Chris Barrett Staff Reporter

automatically think I’m a racist. How about you go the f*ck back to India or wherever you came from?” “The sort of thing that’s happening is to be expected,” Sawant said in a Q13 News interview when asked if she anticipated this reaction. “What has happened now with Trump’s election is not that the majority of America has turned racist, but what has happened is that Trump has given a mandate—a certain acceptance and emboldening of those who are racist—and those are the people who are calling my office.” A petition to remove Sawant from office currently has over 19,000 signatures. “She’s using her platform to incite violence and call for protests and riots,” reads the petition’s accompanying letter. “Our elected officials should be helping and bringing people together in our communities, not promoting hate towards our democracy.” Sawant maintains that her comments and right to protest are protected. “I have never condoned any kind of violence, and kind of vandalism, any kind of property damage. I think what we are facing, though… is that there’s already been a surge in hate crimes, bully, attacks [since Trump’s election].”

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January 12, 2017 Ballard High School (Seattle, WA)

Rebecca Saldaña appointed to state Senate

Director of Puget Sound Sage will fill Senator Pramila Jayapal’s vacant seat Oscar Zahner Political Correspondent



decision made by Seattle City Council on Dec. 12 was one of the most difficult the council had made in a long time: whether to replace a female IndianAmerican state senator with another woman of color, or a white man. The County Council is nonpartisan in name, but every council member is affiliated with a major party. Six of the council members are democrats, three are republican. When a state senator needs to be replaced, the local committee officers for the party and the district of the former senator recommend three replacements for the county council to consider. Historically, the council has confirmed the first choice of the committee officers, in what is called a “rubber stamp” process. In a normal council session, the council members would tend to honor the rubber stamp precedent, and the process would go unchallenged. But the replacement of Jayapal had another dimension that made the process more difficult. The legislative district in question, Washington’s 37th district, is the most diverse district in the county. It encompasses downtown, Beacon Hill, the Central District, Rainier Beach and Renton. Jayapal brought a unique perspective from the 37th district, as she was the only woman of color in the state senate. When Jayapal left her seat in the state senate to serve in the U.S. House of Representatives, she personally recommended Rebecca Saldaña, another woman of color, to fill her vacancy. Saldaña has also received the endorsement of Washington State’s senior senator, Patty Murray. The 37th district democrats recommended Rory O’Sullivan, a public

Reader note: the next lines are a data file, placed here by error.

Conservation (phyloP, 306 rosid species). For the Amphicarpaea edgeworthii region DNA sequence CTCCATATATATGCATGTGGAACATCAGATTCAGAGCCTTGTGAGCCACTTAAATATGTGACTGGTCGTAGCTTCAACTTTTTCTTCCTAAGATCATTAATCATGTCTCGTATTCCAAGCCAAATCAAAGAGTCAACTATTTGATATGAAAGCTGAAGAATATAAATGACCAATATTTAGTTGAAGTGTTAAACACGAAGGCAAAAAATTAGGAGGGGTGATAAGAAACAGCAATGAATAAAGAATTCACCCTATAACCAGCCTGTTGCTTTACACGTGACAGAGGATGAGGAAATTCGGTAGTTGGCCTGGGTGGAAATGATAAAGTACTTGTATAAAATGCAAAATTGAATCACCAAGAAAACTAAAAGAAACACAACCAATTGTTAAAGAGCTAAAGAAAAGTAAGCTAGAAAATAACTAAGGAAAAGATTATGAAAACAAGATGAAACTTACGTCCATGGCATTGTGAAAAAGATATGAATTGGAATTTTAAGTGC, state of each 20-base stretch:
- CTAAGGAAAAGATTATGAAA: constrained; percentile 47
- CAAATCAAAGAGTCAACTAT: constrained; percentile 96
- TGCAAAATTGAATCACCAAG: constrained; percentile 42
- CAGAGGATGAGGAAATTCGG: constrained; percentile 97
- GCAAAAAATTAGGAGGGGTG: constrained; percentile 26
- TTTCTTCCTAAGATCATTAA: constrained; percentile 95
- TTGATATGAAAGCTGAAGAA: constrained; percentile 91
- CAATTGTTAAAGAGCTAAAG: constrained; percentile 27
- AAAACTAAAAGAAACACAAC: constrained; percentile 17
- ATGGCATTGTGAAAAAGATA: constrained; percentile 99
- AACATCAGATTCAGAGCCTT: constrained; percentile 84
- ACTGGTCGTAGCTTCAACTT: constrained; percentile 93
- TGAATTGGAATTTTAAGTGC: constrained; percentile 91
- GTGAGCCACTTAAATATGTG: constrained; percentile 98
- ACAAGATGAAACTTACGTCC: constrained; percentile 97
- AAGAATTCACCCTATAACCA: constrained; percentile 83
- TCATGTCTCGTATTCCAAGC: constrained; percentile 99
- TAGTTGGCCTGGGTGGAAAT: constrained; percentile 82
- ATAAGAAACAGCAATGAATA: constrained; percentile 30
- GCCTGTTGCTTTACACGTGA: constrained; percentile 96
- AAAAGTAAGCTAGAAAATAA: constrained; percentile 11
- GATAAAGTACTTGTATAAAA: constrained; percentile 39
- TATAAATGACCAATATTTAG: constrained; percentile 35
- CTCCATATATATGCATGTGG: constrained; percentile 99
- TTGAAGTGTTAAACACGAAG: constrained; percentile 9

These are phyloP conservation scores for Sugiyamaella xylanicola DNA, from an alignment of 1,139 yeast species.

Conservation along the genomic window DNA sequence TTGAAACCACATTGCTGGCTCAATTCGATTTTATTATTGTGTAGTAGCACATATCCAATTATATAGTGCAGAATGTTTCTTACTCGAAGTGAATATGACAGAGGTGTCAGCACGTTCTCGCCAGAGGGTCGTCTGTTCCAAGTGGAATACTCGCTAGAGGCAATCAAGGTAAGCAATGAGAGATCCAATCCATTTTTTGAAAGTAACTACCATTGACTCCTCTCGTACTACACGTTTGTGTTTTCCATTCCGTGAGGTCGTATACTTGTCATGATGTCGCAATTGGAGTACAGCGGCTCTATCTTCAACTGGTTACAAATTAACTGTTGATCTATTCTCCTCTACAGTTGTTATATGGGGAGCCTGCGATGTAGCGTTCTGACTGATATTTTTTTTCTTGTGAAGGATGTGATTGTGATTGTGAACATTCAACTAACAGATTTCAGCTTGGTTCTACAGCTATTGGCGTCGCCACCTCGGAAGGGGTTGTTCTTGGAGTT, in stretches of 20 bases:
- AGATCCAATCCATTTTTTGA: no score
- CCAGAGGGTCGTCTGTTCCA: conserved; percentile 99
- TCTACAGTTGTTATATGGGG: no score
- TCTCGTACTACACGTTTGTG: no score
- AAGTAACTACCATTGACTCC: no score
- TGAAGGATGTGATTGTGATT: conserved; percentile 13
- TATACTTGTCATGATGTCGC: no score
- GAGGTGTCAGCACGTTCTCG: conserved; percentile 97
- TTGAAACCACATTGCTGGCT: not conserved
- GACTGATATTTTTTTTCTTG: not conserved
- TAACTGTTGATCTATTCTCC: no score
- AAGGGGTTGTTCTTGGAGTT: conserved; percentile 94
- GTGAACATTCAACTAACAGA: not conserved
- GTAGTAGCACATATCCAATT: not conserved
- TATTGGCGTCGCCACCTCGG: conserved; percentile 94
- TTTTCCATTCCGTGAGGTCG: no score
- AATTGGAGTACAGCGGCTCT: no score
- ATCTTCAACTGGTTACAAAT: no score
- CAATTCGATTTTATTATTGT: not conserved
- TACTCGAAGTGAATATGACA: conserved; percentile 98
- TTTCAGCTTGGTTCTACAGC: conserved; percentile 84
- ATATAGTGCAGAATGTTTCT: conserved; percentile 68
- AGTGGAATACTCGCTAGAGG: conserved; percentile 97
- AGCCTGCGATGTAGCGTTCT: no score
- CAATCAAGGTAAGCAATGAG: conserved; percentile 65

housing attorney and advocate, to fill the seat. Rory O’Sullivan was also the former chairman of the 37th district democrats. Saldaña was the democrat’s number two recommendation. The decision caused somewhat of an uproar in the small-scale world of local politics on the grounds that Washington’s only woman of color state senator, as well as the senator from one of Washington’s most racially diverse districts, was going to be replaced by a white man. The council Rebecca Saldaña marches with community members for her organization, Puget Sound Sage. PSS is an members received e-mails organization that promotes creating a change for “growing communities where all families thrive.” Saldaña from two camps: those is the Executive Director of PSS. (Photo courtesy of Rebecca Saldaña) who stood by the decision their interviews, the weight of the committee officers the council at odds with the political climate that had of the racial dynamic hung in and believed that it was precinct party officers has yet enveloped the issue of the air. The council seemed to the decision that was most to be seen, but the decision Jayapal’s replacement made agree that the issue rested on representative of the people was certainly a rebuke of the the issue unique enough whether they were committed of the district, and those rubber-stamp precedent. that the council broke their to diverse representation who believed that a woman In any case, the State of traditional acceptance of the or whether they believed of color was best suited to Washington once again has a rubber-stamp process. The the political precedent was continue the unique voice woman of color in its senate, motion to confirm O’Sullivan adequately representative of that Jayapal had in the and the power of 37th district failed, and the subsequent the people. Washington State Senate. democrat organization has motion to confirm Saldaña While the political Meanwhile, the committee been rebuffed. passed unanimously. precedent had historically process of the 37th district Whether the decision puts won out, the racial and has come under criticism for not being inclusive, to the point where a lawsuit has been filed alleging that the democrats manipulated the vote through systemic ethnic discrimination to prevent Saldaña from winning the seat, and to put their former chairman in the state senate. The lawsuit has not yet gone through, and the allegations are unproven, but the fact that the lawsuit exists serves as an indication that the political process isn’t universally trusted by the district it represents. The presence of these factors was inescapable as the council called forward the three candidates. During


January 12, 2017 Ballard High School (Seattle, WA)